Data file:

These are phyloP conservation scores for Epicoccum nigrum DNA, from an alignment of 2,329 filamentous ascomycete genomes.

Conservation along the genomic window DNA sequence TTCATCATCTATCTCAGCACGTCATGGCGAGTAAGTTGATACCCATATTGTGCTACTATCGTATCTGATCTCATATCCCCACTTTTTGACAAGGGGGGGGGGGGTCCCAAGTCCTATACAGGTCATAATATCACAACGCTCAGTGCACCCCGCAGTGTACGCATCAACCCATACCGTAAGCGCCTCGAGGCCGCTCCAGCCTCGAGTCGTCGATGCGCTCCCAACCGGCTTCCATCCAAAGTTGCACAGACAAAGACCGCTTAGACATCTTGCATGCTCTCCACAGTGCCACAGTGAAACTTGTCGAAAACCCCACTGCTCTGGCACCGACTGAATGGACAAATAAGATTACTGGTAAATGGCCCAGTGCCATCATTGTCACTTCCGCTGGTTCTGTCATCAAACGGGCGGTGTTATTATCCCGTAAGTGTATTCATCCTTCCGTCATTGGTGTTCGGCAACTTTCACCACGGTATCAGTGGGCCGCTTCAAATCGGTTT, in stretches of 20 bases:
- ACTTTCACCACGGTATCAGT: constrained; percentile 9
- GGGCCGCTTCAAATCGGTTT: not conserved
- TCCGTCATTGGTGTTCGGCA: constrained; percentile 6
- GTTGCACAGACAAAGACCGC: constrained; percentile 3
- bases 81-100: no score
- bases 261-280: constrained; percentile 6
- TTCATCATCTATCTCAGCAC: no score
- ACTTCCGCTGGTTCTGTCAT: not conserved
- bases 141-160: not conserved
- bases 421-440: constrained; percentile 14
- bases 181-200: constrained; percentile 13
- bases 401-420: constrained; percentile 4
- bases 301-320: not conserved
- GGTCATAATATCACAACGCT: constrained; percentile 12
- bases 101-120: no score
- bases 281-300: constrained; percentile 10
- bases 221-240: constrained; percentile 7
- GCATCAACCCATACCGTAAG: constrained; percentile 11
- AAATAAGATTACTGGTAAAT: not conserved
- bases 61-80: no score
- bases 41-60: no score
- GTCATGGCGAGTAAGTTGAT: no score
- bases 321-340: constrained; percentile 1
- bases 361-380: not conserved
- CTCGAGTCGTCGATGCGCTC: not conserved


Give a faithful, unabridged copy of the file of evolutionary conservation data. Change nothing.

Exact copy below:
These are phyloP conservation scores for Epicoccum nigrum DNA, from an alignment of 2,329 filamentous ascomycete genomes.

Conservation along the genomic window DNA sequence TTCATCATCTATCTCAGCACGTCATGGCGAGTAAGTTGATACCCATATTGTGCTACTATCGTATCTGATCTCATATCCCCACTTTTTGACAAGGGGGGGGGGGGTCCCAAGTCCTATACAGGTCATAATATCACAACGCTCAGTGCACCCCGCAGTGTACGCATCAACCCATACCGTAAGCGCCTCGAGGCCGCTCCAGCCTCGAGTCGTCGATGCGCTCCCAACCGGCTTCCATCCAAAGTTGCACAGACAAAGACCGCTTAGACATCTTGCATGCTCTCCACAGTGCCACAGTGAAACTTGTCGAAAACCCCACTGCTCTGGCACCGACTGAATGGACAAATAAGATTACTGGTAAATGGCCCAGTGCCATCATTGTCACTTCCGCTGGTTCTGTCATCAAACGGGCGGTGTTATTATCCCGTAAGTGTATTCATCCTTCCGTCATTGGTGTTCGGCAACTTTCACCACGGTATCAGTGGGCCGCTTCAAATCGGTTT, in stretches of 20 bases:
- ACTTTCACCACGGTATCAGT: constrained; percentile 9
- GGGCCGCTTCAAATCGGTTT: not conserved
- TCCGTCATTGGTGTTCGGCA: constrained; percentile 6
- GTTGCACAGACAAAGACCGC: constrained; percentile 3
- bases 81-100: no score
- bases 261-280: constrained; percentile 6
- TTCATCATCTATCTCAGCAC: no score
- ACTTCCGCTGGTTCTGTCAT: not conserved
- bases 141-160: not conserved
- bases 421-440: constrained; percentile 14
- bases 181-200: constrained; percentile 13
- bases 401-420: constrained; percentile 4
- bases 301-320: not conserved
- GGTCATAATATCACAACGCT: constrained; percentile 12
- bases 101-120: no score
- bases 281-300: constrained; percentile 10
- bases 221-240: constrained; percentile 7
- GCATCAACCCATACCGTAAG: constrained; percentile 11
- AAATAAGATTACTGGTAAAT: not conserved
- bases 61-80: no score
- bases 41-60: no score
- GTCATGGCGAGTAAGTTGAT: no score
- bases 321-340: constrained; percentile 1
- bases 361-380: not conserved
- CTCGAGTCGTCGATGCGCTC: not conserved